Collision Detection

This guide discusses how to handle collisions between physical objects, or ignore (filter) collisions between specific object sets.

Collision Events

Physics engine collision events are exposed through the standard Corona event listener model with three types:

collision

For general collision detection, you should listen for an event named "collision" (reference). The "collision" event includes phases for "began" and "ended" which signify the moments of initial contact and broken contact. If you do not implement a "collision" listener, this event will not fire.

preCollision

The "preCollision" event (reference) fires directly before the objects start to interact. This event is often used in conjunction with the physicsContact outlined below.

Note that preCollision events are quite "noisy" and may report many times per contact, potentially affecting performance. Therefore, you should only listen for these events if you truly need pre-collision detection. We also recommend that you use local listeners on the objects of interest rather than listening globally to all "preCollision" events in the physics world.

postCollision

The "postCollision" event (reference) fires directly after the objects have interacted. This is the only event in which the collision force and friction is reported. See the collision force/friction section below for more on this topic. If you do not implement a "postCollision" listener, this event will not fire.

Like "preCollision" events, postCollision events are quite "noisy" and may report many times per contact, potentially affecting performance. Therefore, you should only listen for these events if you truly need post-collision detection. We also recommend that you use local listeners on the objects of interest rather than listening globally to all "postCollision" events in the physics world.

Important

Some body types will — or will not — collide with other body types. In a collision between two physical objects, at least one of the objects must be dynamic, since this is the only body type which collides with any other type. See the Physics Bodies guide for details on body types.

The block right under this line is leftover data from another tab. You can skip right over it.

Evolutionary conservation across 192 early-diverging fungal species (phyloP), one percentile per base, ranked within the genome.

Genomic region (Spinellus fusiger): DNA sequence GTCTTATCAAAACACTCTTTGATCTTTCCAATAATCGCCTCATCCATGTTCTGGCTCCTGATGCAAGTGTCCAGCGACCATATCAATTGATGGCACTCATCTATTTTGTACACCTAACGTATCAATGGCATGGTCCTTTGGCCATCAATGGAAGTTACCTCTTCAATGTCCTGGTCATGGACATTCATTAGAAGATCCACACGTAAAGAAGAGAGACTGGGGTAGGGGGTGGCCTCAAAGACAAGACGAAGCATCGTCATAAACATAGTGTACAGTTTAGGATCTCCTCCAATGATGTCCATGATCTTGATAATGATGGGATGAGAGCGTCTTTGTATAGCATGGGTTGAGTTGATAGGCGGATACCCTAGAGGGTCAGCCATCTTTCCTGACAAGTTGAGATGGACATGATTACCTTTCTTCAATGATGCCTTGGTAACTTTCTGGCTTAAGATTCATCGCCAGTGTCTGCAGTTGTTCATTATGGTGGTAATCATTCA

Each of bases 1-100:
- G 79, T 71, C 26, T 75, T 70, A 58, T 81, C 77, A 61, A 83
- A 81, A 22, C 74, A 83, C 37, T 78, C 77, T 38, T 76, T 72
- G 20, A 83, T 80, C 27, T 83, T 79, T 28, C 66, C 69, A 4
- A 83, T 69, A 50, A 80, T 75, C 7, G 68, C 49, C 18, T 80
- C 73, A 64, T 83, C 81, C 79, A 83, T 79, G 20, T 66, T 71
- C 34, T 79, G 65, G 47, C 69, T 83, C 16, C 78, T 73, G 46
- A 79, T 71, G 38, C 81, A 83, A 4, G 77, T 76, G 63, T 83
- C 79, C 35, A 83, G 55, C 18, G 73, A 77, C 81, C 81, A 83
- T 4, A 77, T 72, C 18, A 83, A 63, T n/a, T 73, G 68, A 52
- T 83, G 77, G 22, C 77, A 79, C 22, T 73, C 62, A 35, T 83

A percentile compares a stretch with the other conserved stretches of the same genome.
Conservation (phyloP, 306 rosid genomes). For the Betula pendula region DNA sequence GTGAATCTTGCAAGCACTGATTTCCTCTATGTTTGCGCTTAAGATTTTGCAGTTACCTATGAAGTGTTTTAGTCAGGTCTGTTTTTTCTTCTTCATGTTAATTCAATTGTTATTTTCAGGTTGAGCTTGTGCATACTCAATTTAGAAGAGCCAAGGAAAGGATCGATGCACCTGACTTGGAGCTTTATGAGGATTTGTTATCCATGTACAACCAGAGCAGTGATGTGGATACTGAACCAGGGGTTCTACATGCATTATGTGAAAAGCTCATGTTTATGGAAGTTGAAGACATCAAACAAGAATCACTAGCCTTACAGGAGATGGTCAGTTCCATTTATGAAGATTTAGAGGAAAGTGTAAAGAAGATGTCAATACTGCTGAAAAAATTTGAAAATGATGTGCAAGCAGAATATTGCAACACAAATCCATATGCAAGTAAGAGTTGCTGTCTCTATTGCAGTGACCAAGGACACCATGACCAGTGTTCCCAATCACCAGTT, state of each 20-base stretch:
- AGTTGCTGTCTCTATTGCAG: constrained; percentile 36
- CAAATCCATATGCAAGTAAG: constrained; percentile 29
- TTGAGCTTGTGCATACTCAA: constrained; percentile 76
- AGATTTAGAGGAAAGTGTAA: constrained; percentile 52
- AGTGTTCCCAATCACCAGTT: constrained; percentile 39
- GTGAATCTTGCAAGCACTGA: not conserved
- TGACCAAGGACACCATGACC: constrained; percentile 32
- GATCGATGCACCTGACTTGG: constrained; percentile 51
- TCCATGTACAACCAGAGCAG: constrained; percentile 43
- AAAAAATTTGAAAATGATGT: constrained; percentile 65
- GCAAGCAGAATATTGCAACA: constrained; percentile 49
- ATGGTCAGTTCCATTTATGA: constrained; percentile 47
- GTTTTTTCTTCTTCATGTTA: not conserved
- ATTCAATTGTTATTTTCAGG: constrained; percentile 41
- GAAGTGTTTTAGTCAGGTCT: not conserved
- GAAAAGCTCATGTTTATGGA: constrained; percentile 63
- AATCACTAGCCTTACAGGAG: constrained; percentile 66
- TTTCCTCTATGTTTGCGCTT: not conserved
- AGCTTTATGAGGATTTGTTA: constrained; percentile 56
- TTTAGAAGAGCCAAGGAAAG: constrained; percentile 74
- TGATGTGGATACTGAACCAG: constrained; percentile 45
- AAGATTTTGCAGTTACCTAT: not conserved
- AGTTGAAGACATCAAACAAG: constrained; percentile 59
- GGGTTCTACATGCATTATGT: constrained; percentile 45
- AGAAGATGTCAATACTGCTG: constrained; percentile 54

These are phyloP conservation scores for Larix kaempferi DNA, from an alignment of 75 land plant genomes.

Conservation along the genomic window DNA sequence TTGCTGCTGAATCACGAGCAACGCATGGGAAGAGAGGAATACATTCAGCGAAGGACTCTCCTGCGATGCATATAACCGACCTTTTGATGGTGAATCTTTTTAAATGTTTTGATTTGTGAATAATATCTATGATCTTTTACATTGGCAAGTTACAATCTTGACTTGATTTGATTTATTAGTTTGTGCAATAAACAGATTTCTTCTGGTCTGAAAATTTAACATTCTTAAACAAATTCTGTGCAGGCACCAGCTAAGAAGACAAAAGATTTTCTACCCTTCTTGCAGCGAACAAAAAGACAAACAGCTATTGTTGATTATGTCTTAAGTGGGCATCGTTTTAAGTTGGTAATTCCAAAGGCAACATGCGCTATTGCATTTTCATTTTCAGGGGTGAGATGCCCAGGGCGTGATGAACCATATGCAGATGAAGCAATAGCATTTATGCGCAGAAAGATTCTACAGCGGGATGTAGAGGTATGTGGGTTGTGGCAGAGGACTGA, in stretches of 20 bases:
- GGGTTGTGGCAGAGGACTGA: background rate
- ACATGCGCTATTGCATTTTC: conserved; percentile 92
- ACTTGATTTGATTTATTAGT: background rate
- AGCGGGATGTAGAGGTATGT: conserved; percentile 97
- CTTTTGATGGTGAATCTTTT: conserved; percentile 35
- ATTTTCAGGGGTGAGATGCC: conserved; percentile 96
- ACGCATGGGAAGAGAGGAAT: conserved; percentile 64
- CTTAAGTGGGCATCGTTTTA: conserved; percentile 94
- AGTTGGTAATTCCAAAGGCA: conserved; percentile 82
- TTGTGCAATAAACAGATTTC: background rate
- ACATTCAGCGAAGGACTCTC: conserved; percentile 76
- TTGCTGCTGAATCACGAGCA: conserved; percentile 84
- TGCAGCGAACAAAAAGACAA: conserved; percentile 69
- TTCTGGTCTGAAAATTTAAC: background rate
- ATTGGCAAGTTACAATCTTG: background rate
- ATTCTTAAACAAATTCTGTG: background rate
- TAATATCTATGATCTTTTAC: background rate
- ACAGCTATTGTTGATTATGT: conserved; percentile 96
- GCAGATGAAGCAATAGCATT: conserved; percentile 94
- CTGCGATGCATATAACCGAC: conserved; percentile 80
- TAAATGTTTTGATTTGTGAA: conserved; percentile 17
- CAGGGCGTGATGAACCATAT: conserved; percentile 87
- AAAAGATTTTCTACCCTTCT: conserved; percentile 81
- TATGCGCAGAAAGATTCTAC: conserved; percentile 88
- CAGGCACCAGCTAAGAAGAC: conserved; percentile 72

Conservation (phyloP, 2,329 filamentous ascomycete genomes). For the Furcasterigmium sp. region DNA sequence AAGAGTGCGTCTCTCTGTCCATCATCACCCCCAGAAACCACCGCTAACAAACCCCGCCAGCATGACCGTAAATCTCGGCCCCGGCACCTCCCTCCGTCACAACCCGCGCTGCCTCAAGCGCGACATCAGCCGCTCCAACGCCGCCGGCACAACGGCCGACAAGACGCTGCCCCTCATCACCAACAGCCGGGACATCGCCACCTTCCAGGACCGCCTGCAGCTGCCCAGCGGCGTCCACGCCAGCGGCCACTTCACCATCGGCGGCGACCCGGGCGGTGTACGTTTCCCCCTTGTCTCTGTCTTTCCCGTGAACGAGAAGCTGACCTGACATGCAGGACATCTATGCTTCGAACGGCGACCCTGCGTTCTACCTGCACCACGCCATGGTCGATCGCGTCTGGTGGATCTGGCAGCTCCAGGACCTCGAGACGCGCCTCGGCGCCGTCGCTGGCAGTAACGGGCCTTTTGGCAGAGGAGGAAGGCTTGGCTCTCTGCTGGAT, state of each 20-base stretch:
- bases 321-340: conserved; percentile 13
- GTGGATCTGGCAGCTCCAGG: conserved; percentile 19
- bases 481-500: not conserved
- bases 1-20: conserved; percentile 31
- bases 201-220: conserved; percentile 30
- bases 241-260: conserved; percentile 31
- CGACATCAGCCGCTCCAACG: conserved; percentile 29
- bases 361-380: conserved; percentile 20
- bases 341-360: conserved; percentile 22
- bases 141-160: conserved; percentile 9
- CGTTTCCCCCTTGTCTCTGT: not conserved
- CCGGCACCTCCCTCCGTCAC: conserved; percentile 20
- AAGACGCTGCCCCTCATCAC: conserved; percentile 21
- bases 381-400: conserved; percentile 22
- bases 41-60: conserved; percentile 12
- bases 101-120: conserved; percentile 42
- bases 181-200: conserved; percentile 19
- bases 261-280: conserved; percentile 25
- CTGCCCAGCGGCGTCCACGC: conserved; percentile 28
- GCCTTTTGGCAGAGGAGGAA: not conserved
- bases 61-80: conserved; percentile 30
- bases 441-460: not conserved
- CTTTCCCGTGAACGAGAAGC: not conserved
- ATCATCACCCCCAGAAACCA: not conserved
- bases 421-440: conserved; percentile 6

Propagation Rules

Collision events in Corona have a propagation model similar to touch events. You can use this to further optimize your game performance by limiting the number of events that are created. By default, a collision between two objects will fire a local event for the first object, then a local event for the second object, then a global event in the Runtime object, assuming all have active listeners enabled. However, you may only be interested in some of this information.

Any collision event handler that returns true will stop further propagation of that collision event, even if there are further listeners that would otherwise have received it. This allows you to further limit the number of events that are created and passed to the Lua side. While individual events are not very expensive, large numbers of them can affect overall performance, so limiting event propagation is a good practice.

Collision Handling

Collisions are reported between pairs of objects, and they can be detected either locally on an object, using a table listener, or globally using a Runtime listener.

Local Collision Handling

Local collision handling is best utilized in a one-to-many collision scenario, for example one player object which may collide with multiple enemies, power-ups, etc. For local collision handling, each collision event includes a self table ID, representing the object itself, and event.other which contains the table ID of the other Corona display object involved in the collision. Because Corona display objects behave like Lua tables, you may freely add arbitrary data to these tables such as names, category designators, point values, or even stored functions, and then retrieve this data at collision time. For example, you may wish to store object names in an easily-accessible string format.